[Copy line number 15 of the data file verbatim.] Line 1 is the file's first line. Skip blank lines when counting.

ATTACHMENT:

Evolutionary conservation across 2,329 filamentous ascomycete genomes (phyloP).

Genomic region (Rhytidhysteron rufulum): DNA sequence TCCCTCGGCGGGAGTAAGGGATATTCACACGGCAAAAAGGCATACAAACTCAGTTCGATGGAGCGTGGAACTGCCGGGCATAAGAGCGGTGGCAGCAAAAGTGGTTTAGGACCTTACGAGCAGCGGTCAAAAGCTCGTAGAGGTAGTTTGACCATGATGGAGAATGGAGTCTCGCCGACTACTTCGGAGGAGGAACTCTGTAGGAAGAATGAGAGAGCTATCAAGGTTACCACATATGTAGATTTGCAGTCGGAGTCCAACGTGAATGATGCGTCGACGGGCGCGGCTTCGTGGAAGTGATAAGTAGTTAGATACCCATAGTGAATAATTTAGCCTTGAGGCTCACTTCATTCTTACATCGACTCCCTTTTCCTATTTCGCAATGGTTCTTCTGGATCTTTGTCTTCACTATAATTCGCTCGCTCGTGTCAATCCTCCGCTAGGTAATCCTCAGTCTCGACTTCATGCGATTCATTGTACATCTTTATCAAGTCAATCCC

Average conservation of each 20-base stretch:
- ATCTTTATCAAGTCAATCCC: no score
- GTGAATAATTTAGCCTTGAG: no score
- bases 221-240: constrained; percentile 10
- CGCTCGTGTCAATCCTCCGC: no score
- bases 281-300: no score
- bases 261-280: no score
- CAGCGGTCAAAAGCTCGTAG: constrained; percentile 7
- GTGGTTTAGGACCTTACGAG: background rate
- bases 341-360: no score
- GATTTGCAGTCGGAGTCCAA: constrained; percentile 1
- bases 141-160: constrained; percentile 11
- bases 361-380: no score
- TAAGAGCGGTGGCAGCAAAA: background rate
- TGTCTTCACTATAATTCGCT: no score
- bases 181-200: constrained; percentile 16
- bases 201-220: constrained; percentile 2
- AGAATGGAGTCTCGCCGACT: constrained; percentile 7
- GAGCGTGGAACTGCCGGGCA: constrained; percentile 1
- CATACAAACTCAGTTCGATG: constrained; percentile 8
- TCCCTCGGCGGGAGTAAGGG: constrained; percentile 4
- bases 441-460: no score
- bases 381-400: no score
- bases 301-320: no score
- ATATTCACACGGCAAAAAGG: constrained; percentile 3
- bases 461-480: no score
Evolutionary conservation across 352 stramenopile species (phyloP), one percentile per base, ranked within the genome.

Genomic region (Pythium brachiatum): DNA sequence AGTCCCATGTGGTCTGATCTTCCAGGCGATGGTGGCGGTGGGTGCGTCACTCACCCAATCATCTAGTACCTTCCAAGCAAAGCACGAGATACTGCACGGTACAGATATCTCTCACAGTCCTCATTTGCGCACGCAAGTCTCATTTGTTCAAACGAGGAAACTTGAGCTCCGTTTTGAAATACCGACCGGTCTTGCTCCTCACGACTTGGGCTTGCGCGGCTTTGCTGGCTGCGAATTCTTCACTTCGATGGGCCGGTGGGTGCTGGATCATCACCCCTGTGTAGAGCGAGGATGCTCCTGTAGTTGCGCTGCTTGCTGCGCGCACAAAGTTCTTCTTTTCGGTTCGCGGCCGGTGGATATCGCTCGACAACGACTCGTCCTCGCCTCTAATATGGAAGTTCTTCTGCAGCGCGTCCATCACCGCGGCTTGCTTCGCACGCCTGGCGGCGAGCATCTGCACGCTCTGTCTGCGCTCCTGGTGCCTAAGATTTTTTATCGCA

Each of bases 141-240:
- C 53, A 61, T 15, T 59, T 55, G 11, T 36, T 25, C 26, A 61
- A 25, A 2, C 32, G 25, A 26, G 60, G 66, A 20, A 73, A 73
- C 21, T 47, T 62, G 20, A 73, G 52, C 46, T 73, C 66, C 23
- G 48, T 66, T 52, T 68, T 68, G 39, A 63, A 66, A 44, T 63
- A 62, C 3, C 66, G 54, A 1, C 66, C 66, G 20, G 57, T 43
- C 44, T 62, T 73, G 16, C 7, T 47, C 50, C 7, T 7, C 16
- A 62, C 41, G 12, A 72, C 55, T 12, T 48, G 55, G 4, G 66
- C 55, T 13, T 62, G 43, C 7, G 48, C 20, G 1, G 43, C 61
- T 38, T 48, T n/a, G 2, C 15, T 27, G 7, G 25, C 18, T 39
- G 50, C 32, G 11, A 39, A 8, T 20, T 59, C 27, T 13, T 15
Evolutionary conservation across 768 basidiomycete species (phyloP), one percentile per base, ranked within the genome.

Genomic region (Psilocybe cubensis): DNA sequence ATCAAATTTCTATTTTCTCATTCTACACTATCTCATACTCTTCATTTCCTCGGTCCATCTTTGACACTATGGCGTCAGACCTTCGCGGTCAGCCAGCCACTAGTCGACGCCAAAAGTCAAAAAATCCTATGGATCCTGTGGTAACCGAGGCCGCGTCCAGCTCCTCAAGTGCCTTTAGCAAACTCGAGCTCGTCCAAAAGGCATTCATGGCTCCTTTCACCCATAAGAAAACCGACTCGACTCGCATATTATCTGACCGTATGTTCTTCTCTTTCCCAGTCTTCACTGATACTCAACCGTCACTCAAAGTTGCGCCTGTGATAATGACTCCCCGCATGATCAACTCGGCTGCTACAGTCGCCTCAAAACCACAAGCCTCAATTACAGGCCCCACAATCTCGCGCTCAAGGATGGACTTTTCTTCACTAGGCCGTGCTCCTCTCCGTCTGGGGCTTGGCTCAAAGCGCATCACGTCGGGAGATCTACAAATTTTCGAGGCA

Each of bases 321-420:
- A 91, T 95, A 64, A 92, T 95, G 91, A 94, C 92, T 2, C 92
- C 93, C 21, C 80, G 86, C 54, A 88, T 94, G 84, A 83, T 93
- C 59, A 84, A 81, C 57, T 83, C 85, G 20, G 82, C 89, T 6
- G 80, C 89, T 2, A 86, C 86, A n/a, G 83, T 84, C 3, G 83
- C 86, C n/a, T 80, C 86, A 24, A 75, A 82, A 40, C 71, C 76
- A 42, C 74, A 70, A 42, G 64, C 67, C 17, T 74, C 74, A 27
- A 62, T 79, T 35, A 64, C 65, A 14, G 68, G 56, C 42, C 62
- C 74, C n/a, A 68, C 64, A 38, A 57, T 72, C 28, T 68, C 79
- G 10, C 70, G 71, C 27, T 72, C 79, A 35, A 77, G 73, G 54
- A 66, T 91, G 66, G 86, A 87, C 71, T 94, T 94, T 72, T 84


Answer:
- bases 361-380: no score